Since the last Force Posture Review, there have been two Defence White Papers and a bi-partisan commitment to spending 2 per cent of GDP on Defence, including the acquisition of 72 joint striker fighters, 12 submarines, 12 offshore patrol vessels, nine frigates, 21 pacific patrol boats and 211 combat reconnaissance vehicles.

Opposition defence spokesman Richard Marles has used an address to naval shipbuilders at Osborne to respond to the Coalition’s claims about Defence expenditure and naval shipbuilding.

With polls tightening ahead of the 18 May election, Marles thanked shipbuilders and union officials for their efforts in building the next generation of the Royal Australian Navy fleet – the Hobart Class guided missile destroyers – and the role they would play in supporting the delivery of both the Hunter and Attack Class vessels, saying: "I acknowledge all the work that all the unions here at Osborne do in representing a workforce which is doing such a fantastic job for our nation in building our naval assets."

A key component of Marles' address to the crowd was the focus on rebutting claims made by retiring-Defence Minister Christopher Pyne and, to a lesser extent, newly-appointed Defence Industry Minister Linda Reynolds regarding the Coalition's record of naval shipbuilding delivery and support of Australia's domestic defence industry since coming to government in 2013.

"One of the worst acts of the Coalition government was to reverse that decision and see the supply ships be sent off to Spain to be built there. Now, that's fantastic for the Spanish industry. It doesn't do much for us here at Osborne and has created a situation where we've seen thousands of job losses around Australia. We’ve seen Forgacs in Newcastle mothballed; Williamstown in Victoria mothballed; and a thousand jobs lost here at Osborne," Marles explained. 

He focused on one the Coalition's key touch points; the long-feared 'valley of death' experienced by Australia's naval shipbuilding industry between the completion of the last Collins Class submarines and the beginning of construction on the first Hobart Class destroyer. 

"We're now in the crazy situation where since Christopher Pyne announced in October of 2017 that the valley of death was over that a further 450 jobs have been lost in that period of time alone. This is the reality of what is being faced here at Osborne in relation to actual jobs in the Australian defence industry. For all the press releases, for all the hoopla of this government, the facts on the ground are people are losing their jobs as recent as last night. That's what's going on here at Osborne," Marles added. 

Another focus of Marles was the instability within the Coalition – not just the constant leadership changes, but also the fact that the Coalition will go to the election with the prospect of having "their fifth defence minister in as many years".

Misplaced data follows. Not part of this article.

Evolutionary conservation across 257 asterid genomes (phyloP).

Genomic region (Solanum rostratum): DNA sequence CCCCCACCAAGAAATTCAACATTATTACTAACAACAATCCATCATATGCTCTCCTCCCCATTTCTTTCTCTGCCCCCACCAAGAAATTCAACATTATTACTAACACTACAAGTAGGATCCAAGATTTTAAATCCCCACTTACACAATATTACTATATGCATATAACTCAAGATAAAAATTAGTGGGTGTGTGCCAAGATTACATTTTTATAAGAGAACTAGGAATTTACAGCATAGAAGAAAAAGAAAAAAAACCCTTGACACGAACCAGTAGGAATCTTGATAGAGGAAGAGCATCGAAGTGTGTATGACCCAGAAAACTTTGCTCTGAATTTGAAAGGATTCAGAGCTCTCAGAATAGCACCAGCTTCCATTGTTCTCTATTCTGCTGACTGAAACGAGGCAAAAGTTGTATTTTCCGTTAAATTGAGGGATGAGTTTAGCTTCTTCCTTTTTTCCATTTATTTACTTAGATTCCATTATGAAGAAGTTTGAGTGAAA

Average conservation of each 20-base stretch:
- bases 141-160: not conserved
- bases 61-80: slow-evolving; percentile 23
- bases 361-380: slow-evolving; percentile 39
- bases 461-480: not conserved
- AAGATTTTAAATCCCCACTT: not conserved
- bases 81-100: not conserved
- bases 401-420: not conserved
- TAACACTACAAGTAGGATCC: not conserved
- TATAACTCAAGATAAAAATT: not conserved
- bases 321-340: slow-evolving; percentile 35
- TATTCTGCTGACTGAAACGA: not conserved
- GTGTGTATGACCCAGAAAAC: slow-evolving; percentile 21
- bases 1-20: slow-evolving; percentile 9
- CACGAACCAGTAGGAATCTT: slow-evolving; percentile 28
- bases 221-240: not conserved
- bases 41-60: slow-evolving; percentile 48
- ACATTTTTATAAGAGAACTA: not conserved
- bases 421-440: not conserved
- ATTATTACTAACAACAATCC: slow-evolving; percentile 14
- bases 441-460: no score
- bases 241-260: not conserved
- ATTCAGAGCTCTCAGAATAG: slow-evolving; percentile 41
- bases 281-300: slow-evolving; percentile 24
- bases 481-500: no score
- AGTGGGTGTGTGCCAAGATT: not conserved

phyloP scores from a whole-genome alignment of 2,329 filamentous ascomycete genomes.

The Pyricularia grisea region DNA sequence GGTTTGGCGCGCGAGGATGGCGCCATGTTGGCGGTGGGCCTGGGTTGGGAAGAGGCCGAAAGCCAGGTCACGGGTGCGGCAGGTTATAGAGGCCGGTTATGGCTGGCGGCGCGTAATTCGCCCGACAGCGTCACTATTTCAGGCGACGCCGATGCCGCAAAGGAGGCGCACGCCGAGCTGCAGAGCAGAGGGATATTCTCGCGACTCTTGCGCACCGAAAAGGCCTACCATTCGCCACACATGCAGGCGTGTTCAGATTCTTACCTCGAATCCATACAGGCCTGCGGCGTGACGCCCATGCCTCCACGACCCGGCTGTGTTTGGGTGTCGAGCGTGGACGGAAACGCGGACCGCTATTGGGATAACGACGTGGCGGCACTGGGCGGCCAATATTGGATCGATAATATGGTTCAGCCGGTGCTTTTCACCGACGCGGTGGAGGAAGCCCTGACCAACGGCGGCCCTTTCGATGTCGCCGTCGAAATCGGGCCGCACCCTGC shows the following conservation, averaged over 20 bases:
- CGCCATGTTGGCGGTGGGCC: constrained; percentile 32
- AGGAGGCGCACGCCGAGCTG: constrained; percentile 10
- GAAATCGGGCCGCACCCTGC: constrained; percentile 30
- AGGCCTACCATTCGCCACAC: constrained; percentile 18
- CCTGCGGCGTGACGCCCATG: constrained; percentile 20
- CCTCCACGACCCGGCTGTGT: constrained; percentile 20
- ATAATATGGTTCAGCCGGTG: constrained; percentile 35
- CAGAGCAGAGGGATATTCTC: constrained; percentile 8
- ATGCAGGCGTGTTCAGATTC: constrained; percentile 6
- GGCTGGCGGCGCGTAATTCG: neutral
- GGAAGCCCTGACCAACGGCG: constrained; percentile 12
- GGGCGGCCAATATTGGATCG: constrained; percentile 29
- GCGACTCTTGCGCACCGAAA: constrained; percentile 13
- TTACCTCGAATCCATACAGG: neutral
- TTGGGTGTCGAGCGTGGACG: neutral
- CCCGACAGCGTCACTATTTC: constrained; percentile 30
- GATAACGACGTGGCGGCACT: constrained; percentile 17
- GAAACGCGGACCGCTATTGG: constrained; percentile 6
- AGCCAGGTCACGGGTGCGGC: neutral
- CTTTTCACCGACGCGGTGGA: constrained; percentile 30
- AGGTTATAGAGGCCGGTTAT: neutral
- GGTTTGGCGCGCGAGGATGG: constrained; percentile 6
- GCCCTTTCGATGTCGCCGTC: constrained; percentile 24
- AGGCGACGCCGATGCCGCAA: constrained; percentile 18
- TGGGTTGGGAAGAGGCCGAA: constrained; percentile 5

"I know the uncertainty that you're facing here. What I want to say to you today is that a future Shorten Labor government, if we were fortunate enough to be elected on Saturday week, is utterly committed to you and to your jobs. We will, within four weeks of being elected if we're fortunate to be elected, hold a summit here in Adelaide about Osborne; a summit which would have at it, ASC, BAE, Lürssen, Navantia, and all of you, the unions representing the workforce
here, to talk about how we can make sure that we save every job that is possible, how we can save every skill that is possible in terms of what needs then to be done for the building of our naval shipbuilding program going forward," Marles committed. 

His comments come a week after he joined Opposition Leader Bill Shorten in Western Australia to commit Labor to $105 million on funding in the defence industry infrastructure at the Australian Marine Complex at Henderson and a $10 million investment to support the creation of the Western Australian Defence Industry Support Centre. 

As part of that announcement, the opposition announced a series of commitments to support the development of Western Australia's defence industry capabilities and to conducted the first review of Australia's force posture since 2012.

Labor has recognised that "the world looks different from when Australia’s last force posture review was undertaken by the former Labor government in 2011-12. We now face the most challenging set of strategic circumstances since the Second World War".

Labor said the review would consider whether the ADF personnel, infrastructure and assets are correctly geographically positioned to meet our future strategic challenges.

"So what I can absolutely guarantee is that a future Shorten Labor government, if it’s elected in a week and a half’s time, will be completely committed to not leaving a single stone unturned in doing everything we can to defend every job we possibly can here at Osborne. Thank you," Marles added. 

Since the last Force Posture Review, there have been two Defence White Papers and a bi-partisan commitment to spending 2 per cent of GDP on Defence, including the acquisition of 72 joint striker fighters, 12 submarines, 12 offshore patrol vessels, nine frigates, 21 pacific patrol boats and 211 combat reconnaissance vehicles.

Labor promises defence stability: Marles